It took hundreds of millions of years for natural selection to turn a bacterium's light-sensing photoreceptors into a sophisticated human eye with color, depth and focus. Which is why, when it comes to detecting exoplanet—the alien worlds beyond our solar system that might harbor life—it'd be fair to say our vision is improving at evolutionary lightspeed.
It's an exciting time to be alive if you're curious about alien worlds. Two decades ago, we knew of no planets outside our solar system; in the past five years, NASA's Kepler mission has verified over a thousand. This week, astronomers announced the discovery of the two most Earth-like planetsyet. And all this is just the tip of the iceberg, because within the next decade, direct-imaging missions will allow scientists, for the very first time, to capture the glow of distant exoplanets and decode their atmospheric compositions. What sorts of worlds will we discover, once we set our new eyes to the night sky?
NASA is so excited to find out, it's commissioned a series of reports that hash out the expected scientific outputs from the first direct imaging missions. While early missions will focus on Jupiter-sized planets, we'll probably get a peek at a handful of super-Earths, as well: rocky balls whose atmospheres may contain biosignatures like methane, carbon dioxide, and oxygen.
Until now, detecting exoplanets has been a matter of studying starlight
Until now, detecting exoplanets has been a matter of studying starlight. Transit surveys like NASA's Kepler mission measure tiny dips in a star's luminosity as a planet crosses its path. The James Webb Space Telescope, slated to launch from a spaceport in French Guiana in 2018, will manipulate starlight more cleverly, measuring slight imprints in the radiation emitted from a star as it passes through a planet's atmosphere. This will give us our first glimpse into the skies of distant worlds, albeit an indirect one. And it's only the beginning.
Following closely on the James Webb Telescope's heels will be the Wide Field Infrared Survey Telescope (WFIRST), a retrofitted spy scope that'll allow us to measure the light emitted from exoplanets themselves. To do so, it will make use of a starlight-blocking instrument called a coronograph. Future, more ambitious exoplanet exploration missions will use larger aperture telescopes, equipped with either a coronograph or a giant, starlight-blocking parasol known as a starshade, to seek out and study Earth-like worlds. The wicked challenge facing all of these missions is the overwhelming brightness of distant stars compared with the planets that orbit them.
"If we were looking at a system with a star like the sun and planet like the Earth, reflected light from that planet would be something like 10 billion times less than the star," Doug Hudgins, program scientist for NASA's Exoplanet Exploration Program, told me. "So, we need a new type of instrument, something capable of canceling out or blocking the light from a star, without blocking the reflected light of a planet that lies right next to it."
Once such an instrument is ready, astronomers will, for the first time, be able to capture the light reflected from exoplanets themselves. The glows of distant alien worlds, measured at visible and near-infrared wavelengths, will clue scientists in to what sorts of compounds are present in their atmospheres, including, we hope, the chemical fingerprints of life.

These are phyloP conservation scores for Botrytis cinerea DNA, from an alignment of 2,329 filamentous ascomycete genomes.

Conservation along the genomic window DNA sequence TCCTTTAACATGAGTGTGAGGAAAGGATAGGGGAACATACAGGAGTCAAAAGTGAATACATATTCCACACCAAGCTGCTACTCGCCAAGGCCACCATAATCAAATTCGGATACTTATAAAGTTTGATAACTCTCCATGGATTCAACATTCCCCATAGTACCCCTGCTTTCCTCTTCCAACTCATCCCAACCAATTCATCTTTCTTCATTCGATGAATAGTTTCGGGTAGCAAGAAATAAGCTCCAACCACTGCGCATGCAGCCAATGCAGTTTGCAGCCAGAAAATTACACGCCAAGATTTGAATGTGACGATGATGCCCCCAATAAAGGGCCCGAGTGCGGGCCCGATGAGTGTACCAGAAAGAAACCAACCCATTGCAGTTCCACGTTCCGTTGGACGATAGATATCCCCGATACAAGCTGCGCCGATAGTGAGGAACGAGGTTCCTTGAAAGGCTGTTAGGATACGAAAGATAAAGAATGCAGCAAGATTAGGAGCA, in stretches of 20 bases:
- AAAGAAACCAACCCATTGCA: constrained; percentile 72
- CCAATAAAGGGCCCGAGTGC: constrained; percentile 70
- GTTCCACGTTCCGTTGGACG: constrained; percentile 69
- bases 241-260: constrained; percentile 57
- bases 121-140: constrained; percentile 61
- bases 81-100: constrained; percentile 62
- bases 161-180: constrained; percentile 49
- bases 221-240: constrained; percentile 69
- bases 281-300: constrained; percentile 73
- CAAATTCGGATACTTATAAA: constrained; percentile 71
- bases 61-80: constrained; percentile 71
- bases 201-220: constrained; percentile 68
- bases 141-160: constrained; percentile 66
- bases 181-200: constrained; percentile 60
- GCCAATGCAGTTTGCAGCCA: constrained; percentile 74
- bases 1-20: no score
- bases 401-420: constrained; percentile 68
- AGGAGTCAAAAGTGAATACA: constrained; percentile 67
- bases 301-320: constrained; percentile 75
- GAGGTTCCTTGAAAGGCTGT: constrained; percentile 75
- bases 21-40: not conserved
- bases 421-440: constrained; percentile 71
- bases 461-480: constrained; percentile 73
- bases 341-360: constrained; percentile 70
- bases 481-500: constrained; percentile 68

First gen direct imaging missions will focus on planets much larger than Earth—mostly, blustery balls of gas. We're expecting to find all sorts of weird and hellish places, from Jupiter-sized blobs filled with asphyxiating clouds of ammonia, to highly exotic worlds with glassy, silica-rich skies. By studying these planets, which'll have tight orbits compared with our solar system's gas giants, scientists will gain insight into how such worlds form and evolve.
"Our understanding of gas giants is limited, because we only have four in our solar system. But in the future we'll have a much larger sample to study these planets in a comparative way," said NASA Jet Propulsion Laboratory's Reynu Hu, who authored a recent paper on the first sorts of planets we can hope to find via direct imaging.
We're also hoping to get a better look at a smaller number of rocky worlds. Recent missions have shown that super-Earths are common in our interstellar neighborhood. While the first super-Earths we check out will probably be too cold to support life, some may have atmospheres rich in life's precursors.
"I would view the new missions as an indispensable stepping stone toward identifying Earth-like exoplanets that could harbor life," Hu told me.
"Of course, holy grail of this program is a mission to separate light from an Earth-sized planet in the habitable zone of a sun-like star and figure out if it has signs of life," said Hudgins.
Snapping the first truly Earth-like atmosphere will be the charge of whatever advanced telescope comes after WFIRST, one that's capable of taking higher contrast images. Nailing down the specs on such a telescope has been a hot topic at the American Astronomical Society meeting this week, says Hudgins.
A promising step in that direction is Exo-S, another planned direct imaging mission that'll use a giant starshade to block the background light of distant stars. Astronomers are hopeful this mission will allow us to capture the spectra of a few rocky, Earth-sized worlds in the habitable zone.
"This is such an exciting field to be in right now," Hudgins said. "One of the fundamental questions facing humankind is whether we're alone. It's amazing to say that we might have an answer within our lifetime."
Yep, it sure is.